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Our holdings include hundreds of glass and film negatives/transparencies that we've scanned ourselves; in addition, many other photos on this site were extracted from reference images (high-resolution tiffs) in the Library of Congress research archive. (To query the database click here.) They are adjusted, restored and reworked by your webmaster in accordance with his aesthetic sensibilities before being downsized and turned into the jpegs you see here. All of these images (including "derivative works") are protected by copyright laws of the United States and other jurisdictions and may not be sold, reproduced or otherwise used for commercial purposes without permission.

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[REV 25-NOV-2014]

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Wisdom, Montana: 1942

Wisdom, Montana: 1942

April 1942. Baker's Garage in Wisdom, Montana. View full size. 4x5 Kodachrome transparency by John Vachon for the Office of War Information.

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Early pioneers of the Big Hole

I'm looking for any pictures or info of the early Wisdom families prior to 1930. I have an old school picture dated 1914/15 and would love to have someone help identify the children. Both sides of my family, the Elliott's and Scollicks were early settlers there. The old dilapidated log cabin on the south end of the Ruby near Butler Creek is the Scollick homestead and the Elliott log cabin is on Gibbonsville road. I believe my Aunt Eve Scollick might have married a Ferguson in the Wisdom area. There's a picture hanging at the Crossing/Fetties with several people on horses. Anyone that can help identify them as well would be great.

Having lived near Wisdom for many years

during the summer-time, I can almost see the buildings. We haven't lived in Jackson for 20 years but the previous 8 years were spent on the Hairpin Ranch in a line shack about 5 miles past the main ranch, in the middle of nowhere. I loved EVERY minute of it. We traveled to Wisdom for dinner some days or just when the kids wanted to take a ride. It was a short 20 mile drive. Would move back in a New York minute.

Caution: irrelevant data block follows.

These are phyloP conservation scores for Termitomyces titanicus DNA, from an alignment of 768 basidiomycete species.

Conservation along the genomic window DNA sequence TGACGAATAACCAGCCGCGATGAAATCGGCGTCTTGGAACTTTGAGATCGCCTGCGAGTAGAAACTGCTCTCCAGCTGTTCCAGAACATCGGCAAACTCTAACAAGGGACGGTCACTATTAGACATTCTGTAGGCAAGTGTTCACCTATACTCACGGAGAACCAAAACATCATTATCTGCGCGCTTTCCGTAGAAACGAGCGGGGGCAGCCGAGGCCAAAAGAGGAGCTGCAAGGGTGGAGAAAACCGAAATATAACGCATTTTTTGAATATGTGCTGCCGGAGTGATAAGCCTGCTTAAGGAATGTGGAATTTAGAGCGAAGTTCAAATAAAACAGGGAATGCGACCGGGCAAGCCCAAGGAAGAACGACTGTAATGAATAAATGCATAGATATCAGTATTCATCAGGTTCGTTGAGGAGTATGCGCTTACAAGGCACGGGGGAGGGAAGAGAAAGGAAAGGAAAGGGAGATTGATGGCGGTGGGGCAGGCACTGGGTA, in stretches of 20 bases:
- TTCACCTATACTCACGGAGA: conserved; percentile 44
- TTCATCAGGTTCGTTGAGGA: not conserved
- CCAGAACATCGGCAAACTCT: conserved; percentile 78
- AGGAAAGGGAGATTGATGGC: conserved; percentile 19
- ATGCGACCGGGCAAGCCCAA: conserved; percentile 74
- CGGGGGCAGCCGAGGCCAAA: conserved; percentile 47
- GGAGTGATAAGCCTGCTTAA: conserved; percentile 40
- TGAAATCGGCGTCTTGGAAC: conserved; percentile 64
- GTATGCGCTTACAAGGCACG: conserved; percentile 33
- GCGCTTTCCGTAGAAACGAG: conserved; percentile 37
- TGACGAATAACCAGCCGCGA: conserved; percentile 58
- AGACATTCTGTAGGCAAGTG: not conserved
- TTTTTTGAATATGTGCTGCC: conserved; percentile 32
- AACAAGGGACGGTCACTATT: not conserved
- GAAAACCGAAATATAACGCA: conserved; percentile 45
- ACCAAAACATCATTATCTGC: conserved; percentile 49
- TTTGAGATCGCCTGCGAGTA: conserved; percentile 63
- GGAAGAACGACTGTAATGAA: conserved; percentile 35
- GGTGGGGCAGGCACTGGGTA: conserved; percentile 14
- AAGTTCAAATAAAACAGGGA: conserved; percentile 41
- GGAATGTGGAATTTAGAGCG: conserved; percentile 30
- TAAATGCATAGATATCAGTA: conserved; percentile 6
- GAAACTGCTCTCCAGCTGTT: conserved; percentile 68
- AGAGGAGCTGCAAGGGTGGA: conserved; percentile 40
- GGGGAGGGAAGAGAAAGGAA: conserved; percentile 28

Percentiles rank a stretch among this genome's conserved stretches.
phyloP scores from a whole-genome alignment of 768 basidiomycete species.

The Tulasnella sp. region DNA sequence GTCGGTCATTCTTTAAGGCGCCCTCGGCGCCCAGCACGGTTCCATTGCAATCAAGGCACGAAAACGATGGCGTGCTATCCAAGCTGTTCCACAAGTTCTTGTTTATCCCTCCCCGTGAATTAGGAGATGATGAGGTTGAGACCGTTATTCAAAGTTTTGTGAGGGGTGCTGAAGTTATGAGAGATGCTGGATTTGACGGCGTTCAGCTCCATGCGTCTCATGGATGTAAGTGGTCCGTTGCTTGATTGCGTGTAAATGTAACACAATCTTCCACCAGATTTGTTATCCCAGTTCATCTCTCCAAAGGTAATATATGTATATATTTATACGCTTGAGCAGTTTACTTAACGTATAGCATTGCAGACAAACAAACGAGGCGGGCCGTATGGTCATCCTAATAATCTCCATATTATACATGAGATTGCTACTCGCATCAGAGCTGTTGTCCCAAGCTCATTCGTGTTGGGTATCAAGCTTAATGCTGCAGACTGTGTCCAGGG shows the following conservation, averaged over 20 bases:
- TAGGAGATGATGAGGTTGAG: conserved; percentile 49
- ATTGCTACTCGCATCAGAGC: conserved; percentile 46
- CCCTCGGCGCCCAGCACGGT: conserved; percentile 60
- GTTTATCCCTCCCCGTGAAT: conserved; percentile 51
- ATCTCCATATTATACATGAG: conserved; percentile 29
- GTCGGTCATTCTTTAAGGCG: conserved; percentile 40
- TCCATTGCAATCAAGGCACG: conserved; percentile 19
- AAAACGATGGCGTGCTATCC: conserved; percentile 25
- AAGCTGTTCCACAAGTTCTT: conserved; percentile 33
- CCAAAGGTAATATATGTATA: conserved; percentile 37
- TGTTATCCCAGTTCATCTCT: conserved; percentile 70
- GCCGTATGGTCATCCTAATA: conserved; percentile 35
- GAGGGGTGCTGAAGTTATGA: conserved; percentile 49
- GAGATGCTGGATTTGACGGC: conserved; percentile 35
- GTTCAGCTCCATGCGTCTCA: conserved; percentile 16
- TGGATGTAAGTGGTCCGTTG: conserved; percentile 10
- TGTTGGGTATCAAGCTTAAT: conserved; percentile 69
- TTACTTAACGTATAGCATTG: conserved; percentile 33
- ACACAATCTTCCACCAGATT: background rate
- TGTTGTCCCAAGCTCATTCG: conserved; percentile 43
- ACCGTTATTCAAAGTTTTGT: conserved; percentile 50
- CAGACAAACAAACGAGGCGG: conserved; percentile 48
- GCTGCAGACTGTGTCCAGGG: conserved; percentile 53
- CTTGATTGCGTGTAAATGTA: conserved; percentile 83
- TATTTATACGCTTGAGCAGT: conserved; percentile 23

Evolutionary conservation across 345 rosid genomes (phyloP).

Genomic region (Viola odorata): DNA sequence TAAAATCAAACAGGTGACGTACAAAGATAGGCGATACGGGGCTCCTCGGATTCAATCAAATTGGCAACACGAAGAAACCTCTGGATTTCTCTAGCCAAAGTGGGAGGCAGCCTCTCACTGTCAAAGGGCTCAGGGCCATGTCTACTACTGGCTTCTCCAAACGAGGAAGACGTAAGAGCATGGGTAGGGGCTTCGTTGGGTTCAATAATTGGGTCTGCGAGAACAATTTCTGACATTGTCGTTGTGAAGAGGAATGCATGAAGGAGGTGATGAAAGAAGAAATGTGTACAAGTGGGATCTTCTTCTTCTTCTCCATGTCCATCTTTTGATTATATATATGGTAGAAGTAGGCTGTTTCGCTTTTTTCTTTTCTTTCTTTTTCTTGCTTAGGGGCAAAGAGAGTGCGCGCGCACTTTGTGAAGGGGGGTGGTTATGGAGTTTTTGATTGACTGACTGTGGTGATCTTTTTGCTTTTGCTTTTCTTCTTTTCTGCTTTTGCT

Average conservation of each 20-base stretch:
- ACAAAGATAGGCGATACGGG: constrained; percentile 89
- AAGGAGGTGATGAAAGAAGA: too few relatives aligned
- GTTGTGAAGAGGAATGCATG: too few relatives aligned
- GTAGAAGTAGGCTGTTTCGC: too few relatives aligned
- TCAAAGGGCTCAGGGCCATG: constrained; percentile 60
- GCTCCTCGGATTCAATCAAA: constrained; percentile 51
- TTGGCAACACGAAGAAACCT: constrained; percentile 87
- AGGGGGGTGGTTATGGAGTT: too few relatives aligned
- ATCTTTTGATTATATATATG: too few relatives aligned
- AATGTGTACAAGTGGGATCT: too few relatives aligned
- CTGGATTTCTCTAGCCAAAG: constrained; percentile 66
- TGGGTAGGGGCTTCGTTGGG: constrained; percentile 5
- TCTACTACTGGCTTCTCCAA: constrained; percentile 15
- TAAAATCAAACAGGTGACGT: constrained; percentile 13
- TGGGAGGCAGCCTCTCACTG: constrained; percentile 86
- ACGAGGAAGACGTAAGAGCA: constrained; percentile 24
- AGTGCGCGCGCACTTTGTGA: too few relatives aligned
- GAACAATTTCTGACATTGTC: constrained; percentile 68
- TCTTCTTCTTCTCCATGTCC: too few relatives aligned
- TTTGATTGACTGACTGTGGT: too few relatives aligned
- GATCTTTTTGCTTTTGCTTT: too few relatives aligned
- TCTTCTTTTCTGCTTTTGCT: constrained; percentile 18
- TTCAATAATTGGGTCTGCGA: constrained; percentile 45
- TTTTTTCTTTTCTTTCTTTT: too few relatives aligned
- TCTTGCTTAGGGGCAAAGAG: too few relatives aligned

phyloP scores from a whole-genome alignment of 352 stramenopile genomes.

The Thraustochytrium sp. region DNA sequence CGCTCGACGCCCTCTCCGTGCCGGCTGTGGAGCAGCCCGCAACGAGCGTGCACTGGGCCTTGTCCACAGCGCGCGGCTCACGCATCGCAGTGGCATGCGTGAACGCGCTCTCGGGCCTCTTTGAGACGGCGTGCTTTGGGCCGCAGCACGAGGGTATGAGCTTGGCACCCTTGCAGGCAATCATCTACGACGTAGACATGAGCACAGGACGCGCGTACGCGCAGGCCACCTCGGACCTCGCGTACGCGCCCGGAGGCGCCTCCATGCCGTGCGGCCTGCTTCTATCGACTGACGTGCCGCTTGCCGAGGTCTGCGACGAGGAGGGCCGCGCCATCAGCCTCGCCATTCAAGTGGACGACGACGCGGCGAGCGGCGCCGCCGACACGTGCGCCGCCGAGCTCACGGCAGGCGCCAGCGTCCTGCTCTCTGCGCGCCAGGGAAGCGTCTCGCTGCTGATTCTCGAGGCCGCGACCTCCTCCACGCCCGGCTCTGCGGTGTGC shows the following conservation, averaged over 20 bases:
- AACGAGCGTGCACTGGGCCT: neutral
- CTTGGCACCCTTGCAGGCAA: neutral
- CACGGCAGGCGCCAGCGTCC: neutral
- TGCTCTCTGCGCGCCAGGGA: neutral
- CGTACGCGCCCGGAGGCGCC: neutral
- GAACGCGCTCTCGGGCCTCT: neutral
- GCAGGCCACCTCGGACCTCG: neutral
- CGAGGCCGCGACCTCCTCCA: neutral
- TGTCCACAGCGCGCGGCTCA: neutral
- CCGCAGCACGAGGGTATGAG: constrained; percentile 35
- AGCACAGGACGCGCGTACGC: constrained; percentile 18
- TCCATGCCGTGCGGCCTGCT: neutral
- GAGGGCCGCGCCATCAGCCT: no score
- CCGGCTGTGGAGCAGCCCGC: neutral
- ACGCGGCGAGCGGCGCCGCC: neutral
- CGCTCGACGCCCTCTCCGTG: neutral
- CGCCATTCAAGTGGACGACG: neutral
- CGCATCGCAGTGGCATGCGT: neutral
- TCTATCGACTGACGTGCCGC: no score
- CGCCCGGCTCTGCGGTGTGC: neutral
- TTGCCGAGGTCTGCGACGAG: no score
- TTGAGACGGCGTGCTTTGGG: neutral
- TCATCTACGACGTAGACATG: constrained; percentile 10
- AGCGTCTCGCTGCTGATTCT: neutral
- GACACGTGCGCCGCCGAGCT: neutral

The Wisdom of Youth

This town holds a place in my heart. I spent most of my youth in Wisdom, from 1975 to 1990. The town hasn't changed a lot since I left, but has gotten smaller. When I started at Wisdom Elementary there were four classrooms. By the time I graduated to high school they were down to three. I hear there is only one class there now. For high school we were bused 65 miles to the Dillon, one of only two high schools in the county.

It was an amazing place to grow up. Though everyone knew your business, everyone kept an eye out for you. We had two bars that all the kids hung out in and played pool. There were street dances for the Fourth of July and any other occasion. There were two restaurants, one of which burned down last week.

It is hard to describe the life that a kid in a town this small would lead. The concept just doesn't make sense to city folk. But it was an amazing carefree life of swimming under the bridge, ice skating at the pond, nights of kick the can in the Forest Service field, greetings from the town's pet deer and raccoons.

If it were possible to have the kind of lifestyle I have now in the city, I would move back to raise my child there in a heartbeat.

Pictures of Wisdom, Montana

I enjoyed looking at the old pictures of Wisdom and reading the text about them. I grew up near a small town (Gladstone, VA) and have always been kind of partial to them. I love looking at old pictures like these. Thank you for posting them.